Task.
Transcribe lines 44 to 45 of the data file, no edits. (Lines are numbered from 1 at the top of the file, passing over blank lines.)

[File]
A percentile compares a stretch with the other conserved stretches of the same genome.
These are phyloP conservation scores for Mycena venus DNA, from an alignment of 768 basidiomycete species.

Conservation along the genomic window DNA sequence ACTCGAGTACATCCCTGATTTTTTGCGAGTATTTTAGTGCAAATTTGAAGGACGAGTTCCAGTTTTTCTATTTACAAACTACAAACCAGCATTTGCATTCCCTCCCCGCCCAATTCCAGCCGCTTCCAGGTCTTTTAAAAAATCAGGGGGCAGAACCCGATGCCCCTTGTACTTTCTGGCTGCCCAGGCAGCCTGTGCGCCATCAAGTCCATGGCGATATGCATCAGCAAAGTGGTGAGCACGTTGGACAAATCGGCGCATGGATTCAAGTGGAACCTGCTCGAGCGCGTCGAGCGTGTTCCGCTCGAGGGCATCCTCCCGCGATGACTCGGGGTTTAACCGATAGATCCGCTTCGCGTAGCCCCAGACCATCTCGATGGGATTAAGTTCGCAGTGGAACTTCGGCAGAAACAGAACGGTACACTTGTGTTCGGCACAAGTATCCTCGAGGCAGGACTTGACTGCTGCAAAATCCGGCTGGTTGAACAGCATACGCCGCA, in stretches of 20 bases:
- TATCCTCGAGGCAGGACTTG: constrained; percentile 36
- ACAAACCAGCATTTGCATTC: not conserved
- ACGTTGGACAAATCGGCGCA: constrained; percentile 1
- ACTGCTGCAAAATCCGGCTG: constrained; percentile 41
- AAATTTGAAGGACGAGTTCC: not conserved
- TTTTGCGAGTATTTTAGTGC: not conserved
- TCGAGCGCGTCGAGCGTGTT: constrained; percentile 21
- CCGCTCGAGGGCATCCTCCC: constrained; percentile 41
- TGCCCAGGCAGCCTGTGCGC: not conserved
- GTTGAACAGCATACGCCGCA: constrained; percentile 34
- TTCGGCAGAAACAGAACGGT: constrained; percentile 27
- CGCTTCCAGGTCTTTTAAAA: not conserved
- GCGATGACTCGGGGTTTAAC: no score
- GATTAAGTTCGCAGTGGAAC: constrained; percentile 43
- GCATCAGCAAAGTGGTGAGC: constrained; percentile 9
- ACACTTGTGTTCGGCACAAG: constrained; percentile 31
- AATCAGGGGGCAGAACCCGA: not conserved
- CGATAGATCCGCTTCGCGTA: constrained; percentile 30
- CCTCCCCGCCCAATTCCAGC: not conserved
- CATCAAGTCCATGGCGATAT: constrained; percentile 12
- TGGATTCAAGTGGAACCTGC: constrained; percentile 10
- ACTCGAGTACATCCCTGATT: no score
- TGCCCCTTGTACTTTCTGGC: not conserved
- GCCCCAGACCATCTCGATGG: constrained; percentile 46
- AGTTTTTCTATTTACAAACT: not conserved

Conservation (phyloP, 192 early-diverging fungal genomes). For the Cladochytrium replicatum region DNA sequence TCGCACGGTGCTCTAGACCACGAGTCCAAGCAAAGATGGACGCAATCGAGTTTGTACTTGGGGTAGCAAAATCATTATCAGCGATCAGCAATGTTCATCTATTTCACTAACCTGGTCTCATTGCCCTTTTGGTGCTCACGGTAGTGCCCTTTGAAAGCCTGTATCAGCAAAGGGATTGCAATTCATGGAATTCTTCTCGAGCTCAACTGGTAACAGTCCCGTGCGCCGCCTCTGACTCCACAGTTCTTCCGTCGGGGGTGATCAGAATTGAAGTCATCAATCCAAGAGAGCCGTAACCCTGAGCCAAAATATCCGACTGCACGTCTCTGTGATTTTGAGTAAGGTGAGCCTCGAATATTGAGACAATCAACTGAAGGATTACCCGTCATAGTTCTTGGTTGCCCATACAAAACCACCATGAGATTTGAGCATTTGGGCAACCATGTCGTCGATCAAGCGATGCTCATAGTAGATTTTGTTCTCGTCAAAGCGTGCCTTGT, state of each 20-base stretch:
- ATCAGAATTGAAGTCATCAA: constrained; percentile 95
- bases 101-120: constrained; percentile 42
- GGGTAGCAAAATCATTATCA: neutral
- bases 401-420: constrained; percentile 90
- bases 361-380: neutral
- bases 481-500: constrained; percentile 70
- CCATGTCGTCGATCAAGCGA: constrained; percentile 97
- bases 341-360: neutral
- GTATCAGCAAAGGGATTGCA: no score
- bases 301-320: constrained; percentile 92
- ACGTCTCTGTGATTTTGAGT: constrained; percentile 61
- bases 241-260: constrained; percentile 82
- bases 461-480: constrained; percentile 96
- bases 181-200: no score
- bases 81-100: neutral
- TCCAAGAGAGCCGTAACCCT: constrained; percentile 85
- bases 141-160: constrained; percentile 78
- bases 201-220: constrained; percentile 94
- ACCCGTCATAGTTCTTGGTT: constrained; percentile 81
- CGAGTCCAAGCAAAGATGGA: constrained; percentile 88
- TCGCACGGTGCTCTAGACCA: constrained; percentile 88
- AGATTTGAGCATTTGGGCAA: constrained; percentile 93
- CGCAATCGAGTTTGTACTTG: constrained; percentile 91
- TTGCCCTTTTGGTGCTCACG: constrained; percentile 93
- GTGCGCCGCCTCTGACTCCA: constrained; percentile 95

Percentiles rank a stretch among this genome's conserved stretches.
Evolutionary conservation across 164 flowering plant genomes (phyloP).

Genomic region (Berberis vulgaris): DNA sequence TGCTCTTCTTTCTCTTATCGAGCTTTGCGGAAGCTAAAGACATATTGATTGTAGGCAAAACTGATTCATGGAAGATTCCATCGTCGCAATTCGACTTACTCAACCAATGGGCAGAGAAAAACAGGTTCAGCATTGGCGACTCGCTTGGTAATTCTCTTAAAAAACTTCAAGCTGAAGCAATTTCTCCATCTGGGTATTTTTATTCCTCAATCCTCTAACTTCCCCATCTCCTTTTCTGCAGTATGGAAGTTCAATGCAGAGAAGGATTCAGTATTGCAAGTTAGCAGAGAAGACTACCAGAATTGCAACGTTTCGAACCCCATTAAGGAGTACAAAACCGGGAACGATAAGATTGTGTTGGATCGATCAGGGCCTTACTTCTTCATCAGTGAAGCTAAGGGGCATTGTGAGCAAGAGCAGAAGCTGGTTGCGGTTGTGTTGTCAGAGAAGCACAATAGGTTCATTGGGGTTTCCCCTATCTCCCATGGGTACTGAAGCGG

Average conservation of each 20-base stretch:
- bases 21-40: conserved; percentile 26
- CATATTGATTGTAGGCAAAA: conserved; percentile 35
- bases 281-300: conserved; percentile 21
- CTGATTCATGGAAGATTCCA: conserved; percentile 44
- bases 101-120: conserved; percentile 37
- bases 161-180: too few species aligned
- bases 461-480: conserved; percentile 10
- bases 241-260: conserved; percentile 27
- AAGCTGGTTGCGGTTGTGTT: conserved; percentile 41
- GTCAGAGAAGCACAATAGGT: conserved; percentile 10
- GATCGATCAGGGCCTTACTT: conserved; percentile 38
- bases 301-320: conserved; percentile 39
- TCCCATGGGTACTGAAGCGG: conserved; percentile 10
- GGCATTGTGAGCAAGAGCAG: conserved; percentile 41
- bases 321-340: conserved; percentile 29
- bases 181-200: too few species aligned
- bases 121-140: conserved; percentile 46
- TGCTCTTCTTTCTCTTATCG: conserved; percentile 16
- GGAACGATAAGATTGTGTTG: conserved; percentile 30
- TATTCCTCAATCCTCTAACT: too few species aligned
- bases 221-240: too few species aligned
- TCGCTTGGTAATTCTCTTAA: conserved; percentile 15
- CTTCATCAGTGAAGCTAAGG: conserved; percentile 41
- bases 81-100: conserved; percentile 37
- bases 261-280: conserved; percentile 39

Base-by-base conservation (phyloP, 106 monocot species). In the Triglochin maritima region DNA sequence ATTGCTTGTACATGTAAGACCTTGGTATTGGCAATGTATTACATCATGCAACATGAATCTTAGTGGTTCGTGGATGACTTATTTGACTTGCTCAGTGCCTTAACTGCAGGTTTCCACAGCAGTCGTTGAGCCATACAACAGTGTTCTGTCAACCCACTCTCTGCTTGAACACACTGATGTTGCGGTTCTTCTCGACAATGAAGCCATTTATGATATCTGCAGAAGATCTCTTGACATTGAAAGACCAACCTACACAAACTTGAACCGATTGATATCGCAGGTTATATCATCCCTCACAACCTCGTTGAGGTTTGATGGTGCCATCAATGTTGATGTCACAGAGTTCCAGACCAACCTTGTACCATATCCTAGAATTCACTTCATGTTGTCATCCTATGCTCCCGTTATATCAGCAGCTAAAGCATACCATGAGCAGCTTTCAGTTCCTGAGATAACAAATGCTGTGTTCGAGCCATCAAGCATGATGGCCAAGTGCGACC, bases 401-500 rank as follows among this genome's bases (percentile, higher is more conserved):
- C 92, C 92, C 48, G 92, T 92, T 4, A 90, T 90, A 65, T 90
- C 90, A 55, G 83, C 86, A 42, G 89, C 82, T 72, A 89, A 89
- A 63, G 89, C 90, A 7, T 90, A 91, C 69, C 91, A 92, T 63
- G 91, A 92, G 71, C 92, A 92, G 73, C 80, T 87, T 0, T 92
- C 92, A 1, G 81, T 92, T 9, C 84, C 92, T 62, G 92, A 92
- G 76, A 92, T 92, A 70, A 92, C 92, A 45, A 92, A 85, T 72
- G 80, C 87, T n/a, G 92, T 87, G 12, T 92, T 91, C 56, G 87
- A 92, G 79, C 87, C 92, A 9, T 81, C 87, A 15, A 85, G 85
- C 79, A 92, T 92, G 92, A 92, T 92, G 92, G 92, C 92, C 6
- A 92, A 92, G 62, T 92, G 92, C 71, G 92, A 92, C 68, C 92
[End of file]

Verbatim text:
- bases 81-100: neutral
- TCCAAGAGAGCCGTAACCCT: constrained; percentile 85